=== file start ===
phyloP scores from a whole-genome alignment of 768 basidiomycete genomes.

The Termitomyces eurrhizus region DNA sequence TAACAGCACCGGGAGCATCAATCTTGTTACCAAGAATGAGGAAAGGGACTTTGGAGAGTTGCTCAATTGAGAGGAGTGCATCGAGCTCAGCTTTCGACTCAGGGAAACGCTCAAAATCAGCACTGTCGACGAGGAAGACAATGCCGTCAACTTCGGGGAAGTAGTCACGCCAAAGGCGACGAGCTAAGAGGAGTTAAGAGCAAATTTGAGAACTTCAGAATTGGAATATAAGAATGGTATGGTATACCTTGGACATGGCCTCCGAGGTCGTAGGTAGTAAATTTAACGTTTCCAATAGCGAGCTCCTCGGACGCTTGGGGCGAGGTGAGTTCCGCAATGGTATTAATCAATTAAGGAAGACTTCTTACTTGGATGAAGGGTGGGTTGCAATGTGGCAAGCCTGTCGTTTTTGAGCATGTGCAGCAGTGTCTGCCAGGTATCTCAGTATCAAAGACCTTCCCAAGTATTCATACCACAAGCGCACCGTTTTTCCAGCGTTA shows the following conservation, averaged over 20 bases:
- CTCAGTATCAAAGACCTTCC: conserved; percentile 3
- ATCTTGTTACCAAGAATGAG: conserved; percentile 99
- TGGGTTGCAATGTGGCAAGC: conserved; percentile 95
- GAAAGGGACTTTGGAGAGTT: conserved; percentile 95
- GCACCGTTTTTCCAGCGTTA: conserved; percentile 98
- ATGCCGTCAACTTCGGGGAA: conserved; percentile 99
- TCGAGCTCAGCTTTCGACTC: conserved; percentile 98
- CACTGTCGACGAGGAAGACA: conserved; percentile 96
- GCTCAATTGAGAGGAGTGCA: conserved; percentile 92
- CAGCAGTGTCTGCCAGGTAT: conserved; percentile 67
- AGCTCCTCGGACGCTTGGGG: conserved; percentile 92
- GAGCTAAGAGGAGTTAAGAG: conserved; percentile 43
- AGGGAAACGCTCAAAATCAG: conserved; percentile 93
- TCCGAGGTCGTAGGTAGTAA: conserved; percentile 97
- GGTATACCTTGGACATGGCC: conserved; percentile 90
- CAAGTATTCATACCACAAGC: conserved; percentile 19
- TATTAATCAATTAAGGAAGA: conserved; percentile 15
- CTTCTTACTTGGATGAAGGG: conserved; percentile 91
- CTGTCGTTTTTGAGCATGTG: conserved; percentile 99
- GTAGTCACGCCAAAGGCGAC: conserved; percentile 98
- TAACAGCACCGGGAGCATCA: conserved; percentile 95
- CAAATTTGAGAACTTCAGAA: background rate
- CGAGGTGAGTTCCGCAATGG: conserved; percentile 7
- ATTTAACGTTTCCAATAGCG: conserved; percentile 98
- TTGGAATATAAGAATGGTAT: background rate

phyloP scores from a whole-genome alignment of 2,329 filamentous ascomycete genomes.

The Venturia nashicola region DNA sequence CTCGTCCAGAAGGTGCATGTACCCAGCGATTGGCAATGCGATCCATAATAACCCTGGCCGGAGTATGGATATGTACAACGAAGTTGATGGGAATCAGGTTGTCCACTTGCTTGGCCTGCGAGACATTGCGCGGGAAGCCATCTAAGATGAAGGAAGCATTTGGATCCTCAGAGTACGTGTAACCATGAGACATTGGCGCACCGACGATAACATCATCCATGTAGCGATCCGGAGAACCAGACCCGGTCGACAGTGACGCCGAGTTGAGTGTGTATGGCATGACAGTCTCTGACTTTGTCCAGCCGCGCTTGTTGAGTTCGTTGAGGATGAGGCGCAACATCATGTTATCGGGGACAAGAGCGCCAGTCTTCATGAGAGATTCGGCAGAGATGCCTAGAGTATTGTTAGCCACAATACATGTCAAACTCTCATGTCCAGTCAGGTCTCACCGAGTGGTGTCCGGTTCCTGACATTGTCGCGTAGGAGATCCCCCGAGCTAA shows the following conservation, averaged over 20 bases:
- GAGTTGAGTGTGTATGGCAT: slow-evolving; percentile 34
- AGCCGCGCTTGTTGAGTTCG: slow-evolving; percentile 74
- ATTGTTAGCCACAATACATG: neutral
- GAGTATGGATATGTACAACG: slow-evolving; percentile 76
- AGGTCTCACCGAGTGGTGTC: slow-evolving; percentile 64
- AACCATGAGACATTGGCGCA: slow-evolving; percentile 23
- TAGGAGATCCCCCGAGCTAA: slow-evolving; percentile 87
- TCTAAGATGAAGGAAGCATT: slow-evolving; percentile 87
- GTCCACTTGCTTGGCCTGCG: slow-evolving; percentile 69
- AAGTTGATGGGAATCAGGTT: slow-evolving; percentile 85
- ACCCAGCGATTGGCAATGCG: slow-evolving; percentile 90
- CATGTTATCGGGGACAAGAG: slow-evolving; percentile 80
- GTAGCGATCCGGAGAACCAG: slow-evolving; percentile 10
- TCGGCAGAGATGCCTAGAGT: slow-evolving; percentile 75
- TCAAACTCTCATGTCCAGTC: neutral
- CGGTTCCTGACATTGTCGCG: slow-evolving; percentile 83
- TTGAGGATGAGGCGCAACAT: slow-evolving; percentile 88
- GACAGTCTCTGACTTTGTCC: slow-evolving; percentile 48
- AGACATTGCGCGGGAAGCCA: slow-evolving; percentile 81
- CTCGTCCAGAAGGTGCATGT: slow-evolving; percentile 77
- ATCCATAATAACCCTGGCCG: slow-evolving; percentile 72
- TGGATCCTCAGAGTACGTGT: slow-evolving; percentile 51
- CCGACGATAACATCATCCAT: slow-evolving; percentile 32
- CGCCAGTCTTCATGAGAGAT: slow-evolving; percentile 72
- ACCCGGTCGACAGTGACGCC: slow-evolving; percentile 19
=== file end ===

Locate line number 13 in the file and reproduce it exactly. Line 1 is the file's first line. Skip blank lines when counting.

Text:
- AGCTCCTCGGACGCTTGGGG: conserved; percentile 92